Phi Beta Iota: Mr. Johnson is the author of Integrity at Scale, free online, whose many ideas are being integrated into the vision for a Smart Nation Act and the hub of the Smart Nation, an Open Source Agency and global Multinational, Multiagency, Multidisciplinary, Multidomain Information-Sharing and Sense-Making (M4IS2) network of networks. He is a party to the on-going push to establish the Open Source Agency and create a more competent and ethical America.
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As I look at the Open Source idea, I find myself experiencing a fair amount of dissonance between a methodological vision of open source intelligence, at one level, and at a very different level, an aspirational vision that sees it as a way of disinfecting a misguided and corrupt set of bureaucracies.
One mission is potentially endorsable by the powers-that-be. The second mission is not. Ask people to endorse both and it isn’t likely that either will move forward. If corruption prevention is to be the mission, the open source agency will have to find a home outside of government. If transparency of intelligence is the mission, then perhaps it can find a home inside government.
My second source of dissonance has to do with design and scale. Open source intelligence is potentially as vast as all the server farms Google will ever own. How does a relatively modest site, squeezed in between State and Watergate, ever acquire the heft to handle the challenge? The scope of the mission and the scope of the agency seem out of sync with the scope of the real estate footprint.
I have worked for several months to develop the ideas in this article and to articulate them in an accessible way. They are fundamental understandings underlying the co-intelligence vision of a wiser democracy.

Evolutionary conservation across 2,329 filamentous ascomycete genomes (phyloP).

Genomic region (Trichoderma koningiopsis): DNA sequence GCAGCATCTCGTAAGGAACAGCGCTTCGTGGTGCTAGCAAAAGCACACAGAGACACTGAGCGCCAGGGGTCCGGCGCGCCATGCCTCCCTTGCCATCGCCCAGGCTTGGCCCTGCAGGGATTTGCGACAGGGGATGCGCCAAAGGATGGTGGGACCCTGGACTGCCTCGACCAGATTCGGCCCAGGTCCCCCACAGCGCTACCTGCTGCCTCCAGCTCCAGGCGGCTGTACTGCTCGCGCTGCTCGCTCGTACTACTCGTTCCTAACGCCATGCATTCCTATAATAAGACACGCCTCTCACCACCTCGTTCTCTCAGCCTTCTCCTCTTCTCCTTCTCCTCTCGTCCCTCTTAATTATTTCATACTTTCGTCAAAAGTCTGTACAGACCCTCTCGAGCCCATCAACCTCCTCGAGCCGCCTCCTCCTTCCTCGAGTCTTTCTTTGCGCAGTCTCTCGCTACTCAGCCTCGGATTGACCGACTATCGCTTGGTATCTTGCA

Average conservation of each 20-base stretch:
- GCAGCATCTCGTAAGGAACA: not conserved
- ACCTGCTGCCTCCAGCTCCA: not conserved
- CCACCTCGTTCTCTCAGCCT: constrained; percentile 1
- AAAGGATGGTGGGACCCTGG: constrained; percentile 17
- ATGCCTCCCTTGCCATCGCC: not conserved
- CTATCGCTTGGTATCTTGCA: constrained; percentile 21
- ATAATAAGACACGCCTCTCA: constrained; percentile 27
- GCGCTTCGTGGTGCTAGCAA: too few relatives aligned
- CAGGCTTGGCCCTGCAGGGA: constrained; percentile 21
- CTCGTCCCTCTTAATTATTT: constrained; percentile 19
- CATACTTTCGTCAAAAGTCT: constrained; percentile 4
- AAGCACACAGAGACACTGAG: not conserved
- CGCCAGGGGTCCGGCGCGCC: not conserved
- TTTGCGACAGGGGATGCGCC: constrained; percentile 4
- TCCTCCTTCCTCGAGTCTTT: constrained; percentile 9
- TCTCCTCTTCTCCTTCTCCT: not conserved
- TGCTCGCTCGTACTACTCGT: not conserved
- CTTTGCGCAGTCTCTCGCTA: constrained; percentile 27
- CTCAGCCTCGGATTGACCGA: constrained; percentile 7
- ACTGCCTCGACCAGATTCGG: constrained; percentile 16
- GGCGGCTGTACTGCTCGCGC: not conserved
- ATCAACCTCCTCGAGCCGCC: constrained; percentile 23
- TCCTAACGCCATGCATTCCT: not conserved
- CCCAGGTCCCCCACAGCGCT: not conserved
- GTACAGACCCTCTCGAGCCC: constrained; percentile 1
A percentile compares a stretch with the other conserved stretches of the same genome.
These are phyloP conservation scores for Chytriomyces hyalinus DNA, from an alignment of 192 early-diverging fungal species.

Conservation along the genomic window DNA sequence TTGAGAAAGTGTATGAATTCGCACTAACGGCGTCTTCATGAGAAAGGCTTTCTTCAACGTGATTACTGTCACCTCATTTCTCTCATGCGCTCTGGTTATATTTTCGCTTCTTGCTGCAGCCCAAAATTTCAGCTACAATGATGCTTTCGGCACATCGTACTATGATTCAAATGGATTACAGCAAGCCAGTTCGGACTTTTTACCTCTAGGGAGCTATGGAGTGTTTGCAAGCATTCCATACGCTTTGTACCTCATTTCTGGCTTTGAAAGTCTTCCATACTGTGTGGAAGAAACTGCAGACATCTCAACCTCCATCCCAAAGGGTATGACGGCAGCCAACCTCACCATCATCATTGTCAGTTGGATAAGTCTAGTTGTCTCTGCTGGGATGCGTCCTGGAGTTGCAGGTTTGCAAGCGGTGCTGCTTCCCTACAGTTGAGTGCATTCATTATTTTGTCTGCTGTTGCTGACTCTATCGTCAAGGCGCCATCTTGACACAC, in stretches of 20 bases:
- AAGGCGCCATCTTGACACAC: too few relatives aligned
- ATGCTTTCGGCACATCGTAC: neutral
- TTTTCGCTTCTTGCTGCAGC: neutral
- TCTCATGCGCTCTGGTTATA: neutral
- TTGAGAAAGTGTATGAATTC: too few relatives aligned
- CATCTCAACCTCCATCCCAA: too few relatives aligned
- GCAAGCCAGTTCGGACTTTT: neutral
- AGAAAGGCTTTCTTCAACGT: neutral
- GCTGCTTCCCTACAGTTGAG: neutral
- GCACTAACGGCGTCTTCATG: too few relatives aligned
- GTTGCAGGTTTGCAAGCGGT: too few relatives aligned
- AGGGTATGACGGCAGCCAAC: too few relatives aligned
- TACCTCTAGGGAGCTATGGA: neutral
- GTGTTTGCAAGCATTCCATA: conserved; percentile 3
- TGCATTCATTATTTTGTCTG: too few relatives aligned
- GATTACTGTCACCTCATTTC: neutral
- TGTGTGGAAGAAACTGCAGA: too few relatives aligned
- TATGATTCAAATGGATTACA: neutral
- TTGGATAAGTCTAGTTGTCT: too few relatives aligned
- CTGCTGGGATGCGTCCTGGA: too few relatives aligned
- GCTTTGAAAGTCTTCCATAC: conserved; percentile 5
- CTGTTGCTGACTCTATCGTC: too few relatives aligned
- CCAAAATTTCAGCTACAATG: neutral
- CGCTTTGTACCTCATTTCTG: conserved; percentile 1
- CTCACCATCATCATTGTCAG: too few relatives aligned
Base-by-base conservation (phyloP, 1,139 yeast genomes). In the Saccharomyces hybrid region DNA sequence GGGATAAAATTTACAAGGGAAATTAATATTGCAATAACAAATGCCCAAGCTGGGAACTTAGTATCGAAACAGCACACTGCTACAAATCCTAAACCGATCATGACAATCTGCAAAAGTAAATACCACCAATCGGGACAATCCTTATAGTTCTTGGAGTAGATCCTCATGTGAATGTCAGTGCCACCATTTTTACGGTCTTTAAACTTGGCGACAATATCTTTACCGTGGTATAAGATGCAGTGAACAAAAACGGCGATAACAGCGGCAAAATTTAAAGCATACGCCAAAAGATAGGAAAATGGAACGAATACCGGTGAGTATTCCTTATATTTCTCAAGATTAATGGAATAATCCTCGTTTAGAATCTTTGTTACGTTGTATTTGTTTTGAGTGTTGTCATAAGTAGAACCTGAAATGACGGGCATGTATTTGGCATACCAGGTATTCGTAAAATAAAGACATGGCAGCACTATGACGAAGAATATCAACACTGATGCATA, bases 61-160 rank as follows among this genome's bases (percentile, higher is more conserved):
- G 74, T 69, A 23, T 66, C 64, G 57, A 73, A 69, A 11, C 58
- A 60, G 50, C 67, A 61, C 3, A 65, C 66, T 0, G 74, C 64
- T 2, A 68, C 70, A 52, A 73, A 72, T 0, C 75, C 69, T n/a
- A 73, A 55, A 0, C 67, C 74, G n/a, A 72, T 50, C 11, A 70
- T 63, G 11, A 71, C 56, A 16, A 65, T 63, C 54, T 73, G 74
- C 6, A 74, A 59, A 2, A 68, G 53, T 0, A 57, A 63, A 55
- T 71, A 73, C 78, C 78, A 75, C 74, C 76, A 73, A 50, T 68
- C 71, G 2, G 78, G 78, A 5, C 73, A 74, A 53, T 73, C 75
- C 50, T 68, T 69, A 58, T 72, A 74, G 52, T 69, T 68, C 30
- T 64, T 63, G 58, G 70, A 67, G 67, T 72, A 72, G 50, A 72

If the ideas intrigue you, you can find a longer version with more detailed guidelines and references online. I wrote the abstract below to make it easier for you to see the whole pattern at once. I hope you find both versions interesting and useful.
As a civilization we have tremendous collective power, but we don’t always use it wisely. We can make good decisions, but we face messy, entangled, rapidly growing problems with complex, debatable causes. Efforts to solve one problem often generate new ones. We need more than problem-solving smarts here. We need wisdom.
A good definition for wisdom here is
the capacity to take into account
what needs to be taken into account
to produce long term, inclusive benefits.
To the extent we fail to take something important into account, it will come back to haunt us. But often we only realize we overlooked something long after our decision has been implemented. Certain practices – because they lead us to include more of what’s important – can help us meet this challenge. Here are eight complementary ways to do this. The more of them we do, and the better we do them, the wiser our collective decisions will be. Continue reading “Tom Atlee: Making Wise Decisions on Public Issues”
The fourteen citizens in a Danish Consensus Conference take several weekends over several months to learn about their assigned technical issue and come up with shared recommendations for Parliament and the public.
A 24-person Citizen Initiative Review of the kind now institutionalized in Oregon takes a week to figure out how to best advise voters on a given ballot initiative.
The dozen citizens selected for MACLEAN’S magazine’s 1991 “People’s Verdict” deliberations took just three days to come up with a lengthy vision for Canada’s future direction.
A Wisdom Council often takes just two days to come up with a consensus statement sharing their concerns and dreams for their community.